“I have never experienced such a process under the Merkel Chancellery in 16 years,” Florian Hahn (CSU) told t-online. He is the Union’s rapporteur for the Defense Committee. “Obviously there’s a lot of dissatisfaction with your own Chancellor at the red light.”
According to information from the AFP news agency, Faber’s action was not coordinated within the FDP parliamentary group. Moreover in the parliamentary group, it was said to AFP that the appearance of the Chancellor was “correct for the first round”. The chair of the Defense Committee, FDP MP Marie-Agnès Strack-Zimmermann, disagreed with Faber’s decision, she remained in the meeting.
“Not intended as a note of protest”
After that, Faber tried to smooth things over: “We left after the official meeting time.” Chancellor Scholz was still in the room, “but we didn’t mean that as a note of protest”.
He then issued a statement on Friday afternoon in which he thanked Chancellor Scholz for the “constructive committee”. “Because of the follow-up appointments, my band members had to phase out of the committee meeting,” Faber continued. “I am very sorry that a different impression was created, which I hereby resolutely reject.”
Faber announces his resignation
In the FDP, however, discontent was apparently still high: a journalist from the news portal “The Pioneer” reported that there was a “giant vortex” in the FDP. The office of the parliamentary group was convened at short notice and all appointments were canceled internally.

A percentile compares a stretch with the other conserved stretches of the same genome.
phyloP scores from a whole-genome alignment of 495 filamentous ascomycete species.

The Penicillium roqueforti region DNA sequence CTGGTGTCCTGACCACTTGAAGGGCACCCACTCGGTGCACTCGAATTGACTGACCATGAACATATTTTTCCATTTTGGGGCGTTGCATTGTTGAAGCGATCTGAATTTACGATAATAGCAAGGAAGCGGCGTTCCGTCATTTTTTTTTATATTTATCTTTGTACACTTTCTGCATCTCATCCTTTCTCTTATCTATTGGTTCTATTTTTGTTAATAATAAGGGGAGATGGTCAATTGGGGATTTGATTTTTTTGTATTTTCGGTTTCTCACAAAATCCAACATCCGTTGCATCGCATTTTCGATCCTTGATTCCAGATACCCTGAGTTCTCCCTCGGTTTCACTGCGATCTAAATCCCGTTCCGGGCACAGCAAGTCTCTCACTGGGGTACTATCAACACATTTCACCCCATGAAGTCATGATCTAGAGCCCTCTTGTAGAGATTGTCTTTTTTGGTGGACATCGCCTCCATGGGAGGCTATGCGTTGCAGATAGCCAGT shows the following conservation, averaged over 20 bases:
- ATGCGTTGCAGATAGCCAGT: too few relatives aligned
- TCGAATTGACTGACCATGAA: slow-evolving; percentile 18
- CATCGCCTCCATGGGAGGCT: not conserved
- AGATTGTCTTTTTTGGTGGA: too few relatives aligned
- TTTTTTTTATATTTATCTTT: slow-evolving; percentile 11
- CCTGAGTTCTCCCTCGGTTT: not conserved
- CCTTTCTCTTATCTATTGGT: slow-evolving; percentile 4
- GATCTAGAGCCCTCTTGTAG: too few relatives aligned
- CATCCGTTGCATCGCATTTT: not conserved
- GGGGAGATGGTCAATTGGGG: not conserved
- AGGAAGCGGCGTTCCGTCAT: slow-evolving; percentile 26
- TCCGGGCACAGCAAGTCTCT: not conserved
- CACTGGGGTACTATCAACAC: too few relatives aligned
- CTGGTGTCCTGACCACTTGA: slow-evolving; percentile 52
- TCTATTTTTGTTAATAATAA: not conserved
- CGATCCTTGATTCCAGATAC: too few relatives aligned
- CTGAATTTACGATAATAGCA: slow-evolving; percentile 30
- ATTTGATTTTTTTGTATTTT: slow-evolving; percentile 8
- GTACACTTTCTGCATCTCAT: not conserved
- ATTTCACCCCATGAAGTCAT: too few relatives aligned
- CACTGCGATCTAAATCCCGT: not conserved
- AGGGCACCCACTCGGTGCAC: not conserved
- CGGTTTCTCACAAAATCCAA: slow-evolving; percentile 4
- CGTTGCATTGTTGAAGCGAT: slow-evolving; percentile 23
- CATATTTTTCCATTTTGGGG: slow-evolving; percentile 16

Hours later, Faber admitted on Twitter that the comment about Scholz’s behavior was “inappropriate and did not do justice to the seriousness of the situation.” He will then propose at the next meeting of the parliamentary group to resign from his post as spokesperson for defense policy.
Set session to “secret”? Scholz refuses
According to information from t-online, the FDP spokesman had previously proposed to the defense committee to classify the meeting as “secret” so that questions could actually be answered. Scholz did not respond to this offer. The Defense Committee always meets behind closed doors. If the session is classified as “secret”, what is said there must not leak.
The chancellor was to report to the committee on Friday on arms supplies to Ukraine and the political orientation of the federal government. The FDP’s defense expert, Marie-Agnès Strack-Zimmermann, had invited him there – at the height of the dispute over the delivery of heavy weapons to Ukraine.
Strack-Zimmermann denounces “misunderstandings” within the federal government
Shortly before Scholz appeared on the commission, the FDP had called for the appointment of a coordinator for arms deliveries to Ukraine. “There has to be someone who does it,” Strack-Zimmermann said before the game. There are currently “a lot of misunderstandings” within the federal government on the subject. “There, I think, one or the other can be made a bit more flexible so that the weapons can also be delivered very quickly.”
Two days after the start of the war, the German government decided to supply Ukraine with weapons to fight against the Russian attackers. In the meantime, it also authorizes the supply of heavy weapons. So far, he has given the go-ahead for 50 decommissioned Gepard anti-aircraft tanks and seven 2000 self-propelled howitzers – heavy artillery pieces from Bundeswehr stocks.
However, the federal government has received other demands from industry that have not been resolved for weeks. Rheinmetall offered to supply 88 used but refurbished Leopard 1 main battle tanks and 100 Marder infantry fighting vehicles.